2.4. Total Monomeric Anthocyanin Determination (TMA)

Monomeric anthocyanins were measured by the pH-differential method, which relies on the structural transformation of the anthocyanin chromophore as a function of pH, which can be measured using optical spectroscopy [20]. The appropriate dilutions of each sample were prepared, once with potassium chloride buffer at 0.025 M (pH 1.0) and the other with sodium acetate buffer at 0.4 M (pH 4.5). The dilutions were equilibrated for 15 min. The absorbance of each dilution was measured at the λvis-max and at 700 nm against a blank cell filled with distilled water. The absorbance (A) of the diluted sample was calculated as follows: A = (Aλvis-max − A700)pH1 − (Aλvis-max − A700)pH4.5. The monomeric anthocyanin pigment (MAP) concentration in the original sample was calculated using the following formula: MAP(mg/L) = (A × MW × DF × 1000)/(molA × L). MW and molA are the molecular weight and the molar absorptivity, respectively of the pigment cyanidin-3-glucoside used as reference; MW = 449.2 g/mole and molA = 26,900 mg−1·L−1·cm−1. DF is the dilution factor used during the analysis. Milligrams of Monomeric Anthocyanin per liter of extract (mg/L) were then transformed into Total Monomeric Anthocyanin yield (TMA) which is milligrams per 100 grams of grape dry matter (mg/100g DM).

2.5. Determination of Tannin Concentration (TC)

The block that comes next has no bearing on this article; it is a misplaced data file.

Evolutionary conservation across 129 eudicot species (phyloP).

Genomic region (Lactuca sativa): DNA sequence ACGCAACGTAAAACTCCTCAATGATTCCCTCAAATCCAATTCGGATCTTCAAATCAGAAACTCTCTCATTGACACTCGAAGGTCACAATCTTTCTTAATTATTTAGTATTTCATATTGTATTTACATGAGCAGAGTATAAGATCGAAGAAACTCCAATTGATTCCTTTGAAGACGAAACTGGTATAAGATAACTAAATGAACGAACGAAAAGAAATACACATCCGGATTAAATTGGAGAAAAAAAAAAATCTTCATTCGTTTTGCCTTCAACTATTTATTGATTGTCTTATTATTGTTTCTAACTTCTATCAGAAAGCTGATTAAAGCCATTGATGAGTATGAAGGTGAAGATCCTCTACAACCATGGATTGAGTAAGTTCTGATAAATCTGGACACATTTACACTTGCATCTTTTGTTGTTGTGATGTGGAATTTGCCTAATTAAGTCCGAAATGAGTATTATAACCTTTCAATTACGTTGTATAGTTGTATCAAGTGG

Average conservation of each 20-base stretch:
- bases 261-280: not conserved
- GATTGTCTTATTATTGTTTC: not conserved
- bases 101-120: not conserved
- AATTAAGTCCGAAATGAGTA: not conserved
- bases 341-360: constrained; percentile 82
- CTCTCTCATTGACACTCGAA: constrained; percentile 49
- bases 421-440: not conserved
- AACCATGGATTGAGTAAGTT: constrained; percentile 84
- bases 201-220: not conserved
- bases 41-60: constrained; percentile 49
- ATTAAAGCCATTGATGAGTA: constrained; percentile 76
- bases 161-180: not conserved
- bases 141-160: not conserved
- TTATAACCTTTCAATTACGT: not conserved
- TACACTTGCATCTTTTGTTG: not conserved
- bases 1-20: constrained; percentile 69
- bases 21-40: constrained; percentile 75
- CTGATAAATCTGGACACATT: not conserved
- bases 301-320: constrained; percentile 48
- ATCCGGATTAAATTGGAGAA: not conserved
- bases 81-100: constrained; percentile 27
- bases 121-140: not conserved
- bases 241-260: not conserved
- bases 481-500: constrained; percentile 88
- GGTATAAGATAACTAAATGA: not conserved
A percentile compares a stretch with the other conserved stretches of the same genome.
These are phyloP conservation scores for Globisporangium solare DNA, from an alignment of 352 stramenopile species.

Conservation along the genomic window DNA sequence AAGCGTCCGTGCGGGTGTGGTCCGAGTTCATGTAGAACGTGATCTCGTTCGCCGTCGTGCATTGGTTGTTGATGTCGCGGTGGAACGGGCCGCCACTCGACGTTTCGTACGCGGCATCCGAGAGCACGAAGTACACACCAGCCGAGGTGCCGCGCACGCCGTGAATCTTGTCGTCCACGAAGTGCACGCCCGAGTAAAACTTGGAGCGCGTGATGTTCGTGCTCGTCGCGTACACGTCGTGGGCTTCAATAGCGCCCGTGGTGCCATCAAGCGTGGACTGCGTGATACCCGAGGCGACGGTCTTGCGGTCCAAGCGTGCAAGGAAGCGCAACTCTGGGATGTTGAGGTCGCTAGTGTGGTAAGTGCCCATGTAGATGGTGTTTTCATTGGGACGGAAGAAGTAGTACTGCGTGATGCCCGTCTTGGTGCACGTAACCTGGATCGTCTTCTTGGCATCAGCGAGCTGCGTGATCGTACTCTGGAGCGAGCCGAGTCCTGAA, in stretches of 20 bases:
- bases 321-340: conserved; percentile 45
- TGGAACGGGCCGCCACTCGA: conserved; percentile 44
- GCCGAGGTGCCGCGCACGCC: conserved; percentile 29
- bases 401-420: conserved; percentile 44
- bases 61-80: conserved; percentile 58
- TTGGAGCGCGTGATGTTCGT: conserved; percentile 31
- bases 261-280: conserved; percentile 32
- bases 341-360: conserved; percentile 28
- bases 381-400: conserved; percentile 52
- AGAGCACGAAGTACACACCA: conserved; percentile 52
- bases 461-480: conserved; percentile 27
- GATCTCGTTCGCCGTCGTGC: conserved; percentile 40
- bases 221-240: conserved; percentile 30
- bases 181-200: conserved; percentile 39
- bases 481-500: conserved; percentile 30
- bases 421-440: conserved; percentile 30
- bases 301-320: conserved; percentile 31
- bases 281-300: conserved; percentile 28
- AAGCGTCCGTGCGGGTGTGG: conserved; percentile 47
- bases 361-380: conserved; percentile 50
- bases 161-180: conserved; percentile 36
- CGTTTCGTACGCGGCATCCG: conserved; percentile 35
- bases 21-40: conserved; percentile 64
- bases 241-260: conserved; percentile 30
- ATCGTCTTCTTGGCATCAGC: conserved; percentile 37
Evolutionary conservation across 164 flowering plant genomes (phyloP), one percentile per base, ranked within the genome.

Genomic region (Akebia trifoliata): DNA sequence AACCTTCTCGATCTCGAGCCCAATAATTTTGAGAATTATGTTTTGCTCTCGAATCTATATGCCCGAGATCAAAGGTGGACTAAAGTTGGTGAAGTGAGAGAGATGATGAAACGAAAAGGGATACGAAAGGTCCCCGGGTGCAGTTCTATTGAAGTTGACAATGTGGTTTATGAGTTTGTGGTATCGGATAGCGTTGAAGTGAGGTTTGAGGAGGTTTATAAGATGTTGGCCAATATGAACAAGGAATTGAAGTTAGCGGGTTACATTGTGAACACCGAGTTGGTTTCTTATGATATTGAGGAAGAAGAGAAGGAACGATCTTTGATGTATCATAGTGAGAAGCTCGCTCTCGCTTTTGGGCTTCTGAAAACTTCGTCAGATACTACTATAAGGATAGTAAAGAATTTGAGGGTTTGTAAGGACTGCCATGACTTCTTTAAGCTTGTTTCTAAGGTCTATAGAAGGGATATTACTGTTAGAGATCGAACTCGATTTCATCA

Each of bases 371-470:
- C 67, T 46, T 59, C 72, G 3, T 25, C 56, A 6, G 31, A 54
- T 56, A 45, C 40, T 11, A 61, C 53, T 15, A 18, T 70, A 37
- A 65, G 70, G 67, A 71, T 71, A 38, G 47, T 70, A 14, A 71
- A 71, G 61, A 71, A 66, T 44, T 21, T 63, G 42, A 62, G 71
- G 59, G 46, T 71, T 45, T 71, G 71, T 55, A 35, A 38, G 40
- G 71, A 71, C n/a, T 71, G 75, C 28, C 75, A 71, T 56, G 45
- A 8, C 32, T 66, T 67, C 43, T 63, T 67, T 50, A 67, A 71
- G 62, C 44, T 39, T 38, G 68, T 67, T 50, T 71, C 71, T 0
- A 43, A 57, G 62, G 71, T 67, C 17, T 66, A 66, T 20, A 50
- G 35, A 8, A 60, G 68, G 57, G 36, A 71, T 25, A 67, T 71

Total tannin content (g/L) was determined according to Ribérau-Gayon et al. 1998 [21]. 2 mL of 1:50 diluted sample and 6 mL of 12 N HCl were mixed and heated in a water bath for 30 min. Following the rapid cooling, 1 mL of ethanol was added to the mixture, and the resulting absorbance at 550 nm was measured.

2.6. Antioxidant and Antiradical Assays

2.6.1. Total Antioxidant Capacity (AC)

The total antioxidant activity of the extracts was determined by the phosphomolybdenum reduction assay [22]. The basic principle of the method is the formation of a green phosphate Mo (V) complex at acidic pH. The extracts reduce Mo (VI) to Mo (V). Diluted extracts (500 mg/L) were mixed with the reagent solution (0.6 M sulfuric acid, 28 mM sodium phosphate and 4 mM ammonium molybdate). The samples were incubated at 90˚C for 90 minutes and the absorbance of the solution was measured at 695 nm. The antioxidant activity is expressed as mg of Ascorbic Acid Equivalent per Liter (mg AAE/L).

2.6.2. Antiradical Activity (AA)